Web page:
Thursday, December 07, 2006

Our Phavorite Physics Stories of 2006

It's the end of the year, so it's time to reflect on the past twelve months. In case you’re already saturated with 2006 retrospectives, we’ll keep ours brief. These are all our own humble opinions of the special stories, of course.

The Most Scientifically Important Physics story of 2006 . . . NASA's discovery of hard evidence for dark matter.

Runner up to the Most Scientifically Important Physics story of 2006 . . . The (Re)Discovery of Elements 116 and 118.

The Most Fun Physics story of 2006. . .
The Ig Nobel Award for a study of why spaghetti breaks in more than two pieces when it is bent.

Runner up to the Most Fun Physics story of 2006 . . . Bad Basketballs

The Most Over Blown physics story . . . A cloaking device that got the press excited, but will probably never work on anything larger than a dust speck (which is pretty hard to see already).

Runner up to the Most Over Blown physics story . . .
The Eggcentric Universe. (It’s one explanation for measurements of the cosmic microwave background, but nearly nobody thinks it’s the right one.)

Invention Most Likely to Lead to a new Comic Book Superhero (or Supervillian). . . Radioactive scorpion venom for brain cancer therapy.

Invention most likely to become a Comic Book Supervillian Weapon . . .
The Paser

Most Controversial Experiment . . . Sonofusion Bubbles Up and back down.

Worst Physics Miscalculation . . .
Germany to win 2006 World’s Cup of Football. Italy actually took the cup.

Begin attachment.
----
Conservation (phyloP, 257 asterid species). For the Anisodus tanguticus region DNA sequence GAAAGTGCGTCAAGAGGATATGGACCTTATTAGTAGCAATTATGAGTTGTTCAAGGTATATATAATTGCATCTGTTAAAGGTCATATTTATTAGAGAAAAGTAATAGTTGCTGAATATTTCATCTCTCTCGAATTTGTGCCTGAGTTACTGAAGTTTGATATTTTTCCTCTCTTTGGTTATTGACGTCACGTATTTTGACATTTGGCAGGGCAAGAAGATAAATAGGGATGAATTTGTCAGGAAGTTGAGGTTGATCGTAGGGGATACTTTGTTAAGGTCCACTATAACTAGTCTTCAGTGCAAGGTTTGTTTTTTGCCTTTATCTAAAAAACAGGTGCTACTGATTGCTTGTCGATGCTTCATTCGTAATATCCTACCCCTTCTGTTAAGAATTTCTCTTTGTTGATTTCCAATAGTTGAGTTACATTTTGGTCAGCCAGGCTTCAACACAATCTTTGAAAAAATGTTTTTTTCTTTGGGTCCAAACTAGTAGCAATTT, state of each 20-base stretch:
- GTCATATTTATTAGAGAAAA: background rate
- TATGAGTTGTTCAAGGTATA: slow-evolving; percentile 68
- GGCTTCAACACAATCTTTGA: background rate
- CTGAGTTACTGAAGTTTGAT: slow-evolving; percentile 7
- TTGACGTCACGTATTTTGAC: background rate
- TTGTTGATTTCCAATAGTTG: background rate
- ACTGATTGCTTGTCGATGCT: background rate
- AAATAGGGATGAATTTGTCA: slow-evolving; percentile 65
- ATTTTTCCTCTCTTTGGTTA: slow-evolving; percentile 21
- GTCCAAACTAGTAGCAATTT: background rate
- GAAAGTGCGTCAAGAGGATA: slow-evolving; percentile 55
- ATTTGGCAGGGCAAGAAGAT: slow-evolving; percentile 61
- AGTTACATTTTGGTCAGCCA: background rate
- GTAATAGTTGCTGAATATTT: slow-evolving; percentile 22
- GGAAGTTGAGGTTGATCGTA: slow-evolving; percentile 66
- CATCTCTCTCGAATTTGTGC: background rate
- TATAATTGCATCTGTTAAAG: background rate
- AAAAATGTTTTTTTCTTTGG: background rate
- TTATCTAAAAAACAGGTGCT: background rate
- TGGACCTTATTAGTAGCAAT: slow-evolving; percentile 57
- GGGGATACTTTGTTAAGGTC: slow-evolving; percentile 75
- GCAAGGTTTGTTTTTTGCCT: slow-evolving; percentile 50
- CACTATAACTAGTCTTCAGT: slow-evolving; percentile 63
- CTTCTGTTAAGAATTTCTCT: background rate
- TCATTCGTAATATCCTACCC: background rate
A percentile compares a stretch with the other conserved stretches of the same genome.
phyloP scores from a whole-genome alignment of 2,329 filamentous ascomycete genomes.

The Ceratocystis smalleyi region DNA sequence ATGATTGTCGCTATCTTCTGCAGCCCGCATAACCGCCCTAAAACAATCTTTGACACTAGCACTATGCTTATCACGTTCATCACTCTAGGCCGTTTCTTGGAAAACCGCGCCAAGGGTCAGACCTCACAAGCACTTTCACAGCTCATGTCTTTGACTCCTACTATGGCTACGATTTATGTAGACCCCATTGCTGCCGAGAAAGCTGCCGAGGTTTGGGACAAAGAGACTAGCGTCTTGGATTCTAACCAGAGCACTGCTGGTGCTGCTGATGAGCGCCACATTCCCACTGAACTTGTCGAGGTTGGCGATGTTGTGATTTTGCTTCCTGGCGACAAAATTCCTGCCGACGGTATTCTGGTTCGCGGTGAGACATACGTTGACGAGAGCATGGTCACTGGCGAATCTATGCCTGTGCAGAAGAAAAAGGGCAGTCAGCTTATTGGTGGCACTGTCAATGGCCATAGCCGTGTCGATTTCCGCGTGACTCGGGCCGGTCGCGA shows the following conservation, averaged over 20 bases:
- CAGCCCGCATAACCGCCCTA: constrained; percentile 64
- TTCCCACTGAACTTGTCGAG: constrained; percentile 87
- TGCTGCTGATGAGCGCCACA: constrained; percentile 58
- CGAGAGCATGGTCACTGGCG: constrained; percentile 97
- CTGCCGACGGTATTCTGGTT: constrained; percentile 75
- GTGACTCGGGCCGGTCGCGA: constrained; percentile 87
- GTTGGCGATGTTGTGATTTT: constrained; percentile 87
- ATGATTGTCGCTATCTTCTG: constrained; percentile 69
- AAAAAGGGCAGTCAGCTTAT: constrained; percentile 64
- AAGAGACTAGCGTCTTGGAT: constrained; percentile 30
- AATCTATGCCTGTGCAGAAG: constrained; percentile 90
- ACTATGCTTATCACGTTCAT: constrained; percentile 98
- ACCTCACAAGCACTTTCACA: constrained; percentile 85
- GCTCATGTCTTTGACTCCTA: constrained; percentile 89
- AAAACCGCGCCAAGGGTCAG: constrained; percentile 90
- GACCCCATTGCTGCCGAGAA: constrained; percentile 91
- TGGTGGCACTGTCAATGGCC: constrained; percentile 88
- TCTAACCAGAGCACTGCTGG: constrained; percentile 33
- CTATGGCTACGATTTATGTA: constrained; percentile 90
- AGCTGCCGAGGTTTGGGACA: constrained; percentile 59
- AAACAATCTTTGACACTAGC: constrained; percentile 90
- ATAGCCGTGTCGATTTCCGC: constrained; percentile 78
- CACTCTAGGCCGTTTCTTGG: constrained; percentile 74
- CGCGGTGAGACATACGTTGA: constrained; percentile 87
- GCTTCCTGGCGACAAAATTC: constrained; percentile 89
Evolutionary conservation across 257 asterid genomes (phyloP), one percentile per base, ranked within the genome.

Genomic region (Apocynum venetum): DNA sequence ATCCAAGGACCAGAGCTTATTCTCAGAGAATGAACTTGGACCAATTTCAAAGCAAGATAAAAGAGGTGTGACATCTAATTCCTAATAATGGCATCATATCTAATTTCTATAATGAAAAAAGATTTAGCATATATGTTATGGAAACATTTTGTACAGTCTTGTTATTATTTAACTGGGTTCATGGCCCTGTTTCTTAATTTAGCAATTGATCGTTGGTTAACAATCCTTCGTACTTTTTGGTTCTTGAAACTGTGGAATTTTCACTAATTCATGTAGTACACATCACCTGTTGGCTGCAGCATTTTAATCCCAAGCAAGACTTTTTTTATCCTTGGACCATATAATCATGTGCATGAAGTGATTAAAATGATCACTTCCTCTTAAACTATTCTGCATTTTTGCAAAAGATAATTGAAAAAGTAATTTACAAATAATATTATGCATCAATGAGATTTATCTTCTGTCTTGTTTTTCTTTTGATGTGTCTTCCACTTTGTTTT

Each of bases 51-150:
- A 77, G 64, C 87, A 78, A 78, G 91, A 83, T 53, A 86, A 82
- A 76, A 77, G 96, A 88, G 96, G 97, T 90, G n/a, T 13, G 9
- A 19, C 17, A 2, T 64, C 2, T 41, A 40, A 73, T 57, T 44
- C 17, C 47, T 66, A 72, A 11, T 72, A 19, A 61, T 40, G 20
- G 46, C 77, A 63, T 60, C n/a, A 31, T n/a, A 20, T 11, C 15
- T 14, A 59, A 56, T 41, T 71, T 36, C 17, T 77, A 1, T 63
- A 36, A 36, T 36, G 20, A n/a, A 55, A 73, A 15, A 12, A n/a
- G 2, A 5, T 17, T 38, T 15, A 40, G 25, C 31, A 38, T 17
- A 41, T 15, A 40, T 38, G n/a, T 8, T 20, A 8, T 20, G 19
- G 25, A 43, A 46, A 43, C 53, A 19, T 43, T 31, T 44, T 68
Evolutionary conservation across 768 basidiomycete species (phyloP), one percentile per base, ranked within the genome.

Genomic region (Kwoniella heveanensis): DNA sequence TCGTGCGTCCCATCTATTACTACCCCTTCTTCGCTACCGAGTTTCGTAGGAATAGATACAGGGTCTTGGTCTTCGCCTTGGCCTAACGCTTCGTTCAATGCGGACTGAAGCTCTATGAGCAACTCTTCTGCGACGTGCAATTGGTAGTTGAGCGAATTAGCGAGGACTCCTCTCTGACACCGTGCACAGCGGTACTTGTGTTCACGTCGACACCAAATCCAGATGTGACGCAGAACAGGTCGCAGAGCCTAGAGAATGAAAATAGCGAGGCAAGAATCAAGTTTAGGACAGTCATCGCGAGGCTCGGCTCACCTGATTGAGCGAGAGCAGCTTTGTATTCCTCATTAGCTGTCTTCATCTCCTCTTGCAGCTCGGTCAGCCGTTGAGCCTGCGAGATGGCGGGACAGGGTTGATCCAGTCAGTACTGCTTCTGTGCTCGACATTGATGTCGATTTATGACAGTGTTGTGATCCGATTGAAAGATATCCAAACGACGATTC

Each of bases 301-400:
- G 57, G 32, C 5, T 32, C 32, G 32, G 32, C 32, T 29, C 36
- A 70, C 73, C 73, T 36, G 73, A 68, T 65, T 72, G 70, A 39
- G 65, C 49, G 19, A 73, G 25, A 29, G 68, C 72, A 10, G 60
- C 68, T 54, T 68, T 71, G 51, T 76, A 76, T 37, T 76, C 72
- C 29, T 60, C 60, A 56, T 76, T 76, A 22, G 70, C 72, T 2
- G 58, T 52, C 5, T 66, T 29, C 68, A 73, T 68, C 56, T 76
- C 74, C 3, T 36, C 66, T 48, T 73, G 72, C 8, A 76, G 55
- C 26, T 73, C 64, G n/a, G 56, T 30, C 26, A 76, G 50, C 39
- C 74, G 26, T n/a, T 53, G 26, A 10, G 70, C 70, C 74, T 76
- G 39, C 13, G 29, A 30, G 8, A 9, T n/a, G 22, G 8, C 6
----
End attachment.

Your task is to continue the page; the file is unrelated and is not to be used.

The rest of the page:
Worst Pending Physics Miscalculation . . . Physicists Predict Stock Market Crashes

Biggest Physics Cat Fight of the year . . . String Theorists vs. Loop Quantum Gravity Theorists

Let us know if you have any suggestions for the year's most notable physics stories (even if you have to make up your own categories, like we did). I'll be happy to add it to the list, if you make a good argument. And if you really hate one of our choices, let me know why I should take it down
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Tuesday, December 05, 2006

How to tell if santa is real

As I was driving today the radio host I was listening to was talking about the results of a mall-santa survey that included questions like "how many of you have been peed on by a child?" (unfortunately that won't be the subject of this post), "how many of the children say they've been good?" etc. The question that caught my attention was this:

Q: How many of you have your beard pulled on at least once a day?
A: 90%

Why do I find this interesting? The radio hosts were talking about how kids pull santa's beard to see if their santa - in the middle of nowhere Illinois or in downtown New York City - is real.

It got me thinking about how people test whether something is real, which we have to do all the time in physics and in life. The tools we use to make these judgments develop and change over a person's life, at least they have over mine, but it's interesting to take a moment and think about what your tools are and where they've come from.

In my (personal and teaching) experience intro physics students start out kinda like babies in that they often believe things because of the "NASA effect." In other words, "I know the moon is bigger than the earth because NASA says so" or more commonly "...because the book says so." Just as many of us believed in santa because our parents told us he was real.

As I got older I started testing things myself (how hot the stove was, what happened if I didn't clean my room, what I really thought about religion, etc.), but even the methods I use to test things has changed...when I was 5 yrs old I decided whether santa was real by pulling on his beard. If I had to decide now I'd probably carry out some additional tests...check his drivers license, ask to meet his wife, give him a punch in the stomach (not to be mean, to check for a pillow), dna tests, etc. Of course I don't have to decide now; I make that decision a long time ago when I pulled on santa's beard.

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